The Linux Foundation OpenSwitch project has released the latest version of its open source network Operating System, OPX 2.3. The release brings important iterative updates that supplement networking, instrumentation and management features with enhanced automation capabilities, and extends OPX compatibility to two new families of hardware platforms.

Backed by Dell EMC and Metaswitch, OPX 2.3 supports L2/L3 networking features that are compatible with a variety of 10G, 25G, 40G and 100G hardware platforms from multiple vendors.

Specific feature enhancements include SNMP support, upgradability via standard Linux apt tools, and persistent configuration. OPX 2.3 brings support for remote authentication and remote access control by adding Remote Authentication Dial-In User Service (RADIUS) and Terminal Access Controller Access-Control System Plus (TACACS+) features.

Support for these features will allow network operators to maintain user profiles and access logs in a central database that all remote equipment can share, and providing better security and control from a single administered network point. OPX 2.3 also adds support for two new platforms from Dell EMC – S5148F-ON, based on Cavium XPliant programmable ASIC and S4200-ON, based on Broadcom Qumran ASIC – extending OPX’s hardware compatibility list to include more than a dozen 10G, 25G, 40G and 100G switches from multiple vendors.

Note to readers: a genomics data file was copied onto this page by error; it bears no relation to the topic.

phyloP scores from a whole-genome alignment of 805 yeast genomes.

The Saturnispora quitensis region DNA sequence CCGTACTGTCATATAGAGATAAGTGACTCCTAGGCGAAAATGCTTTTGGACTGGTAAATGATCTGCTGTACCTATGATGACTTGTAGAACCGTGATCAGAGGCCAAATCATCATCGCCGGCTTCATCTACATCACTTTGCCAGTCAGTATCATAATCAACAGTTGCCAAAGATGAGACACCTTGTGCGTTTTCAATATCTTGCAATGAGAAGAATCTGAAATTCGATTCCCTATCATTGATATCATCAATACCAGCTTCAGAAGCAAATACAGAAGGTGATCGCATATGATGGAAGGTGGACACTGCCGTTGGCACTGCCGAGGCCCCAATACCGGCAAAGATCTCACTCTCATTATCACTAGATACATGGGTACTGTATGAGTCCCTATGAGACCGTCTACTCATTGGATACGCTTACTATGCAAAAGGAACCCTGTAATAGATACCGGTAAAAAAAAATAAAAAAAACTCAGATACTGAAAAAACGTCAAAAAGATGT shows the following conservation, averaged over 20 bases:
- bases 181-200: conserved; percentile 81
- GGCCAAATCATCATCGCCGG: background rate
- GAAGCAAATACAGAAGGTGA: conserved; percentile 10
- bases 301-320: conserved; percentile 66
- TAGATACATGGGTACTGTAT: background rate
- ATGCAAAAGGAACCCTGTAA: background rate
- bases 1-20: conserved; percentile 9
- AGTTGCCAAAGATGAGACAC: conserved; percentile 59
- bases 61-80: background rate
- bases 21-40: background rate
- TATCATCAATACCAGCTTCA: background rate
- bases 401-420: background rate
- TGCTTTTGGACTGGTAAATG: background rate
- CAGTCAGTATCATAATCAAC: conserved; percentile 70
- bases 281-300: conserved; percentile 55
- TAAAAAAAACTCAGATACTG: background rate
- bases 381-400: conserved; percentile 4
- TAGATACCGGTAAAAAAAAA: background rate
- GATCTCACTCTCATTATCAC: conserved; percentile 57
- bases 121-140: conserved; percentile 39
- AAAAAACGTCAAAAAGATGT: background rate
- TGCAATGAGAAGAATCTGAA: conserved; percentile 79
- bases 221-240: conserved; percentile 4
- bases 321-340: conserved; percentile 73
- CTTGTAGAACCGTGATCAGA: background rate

“The ability to install and operationalize individual protocol stacks as applications or micro-features facilitates the design of cost-conscious, composable networks (based on a mixture of best-of-breed hardware and software) that reduce failure domains and improve performance” said Alley Hasan, OpenSwitch Project Governing Board chair. “The OpenSwitch community is committed to continue developing viable, turn-key solutions for data center operators, as well as for service provider edge and core architectures.”

OpenSwitch recently welcomed Inocybe Technologies, Metaswitch and Verizon Connect as new project members.

“We welcome the growth and increased community in OpenSwitch and are excited about this new release, which helps move the disaggregation forward,” said Arpit Joshipura, general manager, Networking, The Linux Foundation. “OpenSwitch is one of the key network operating systems that forms the basis of broader harmonization across the white box NOS stack.”

OPX is currently deployed in production networks, including those of Tier 1 Service Provider infrastructures, providing reliable and scalable solutions for greater agility that can reduce both CapEx and OpEx expenses.

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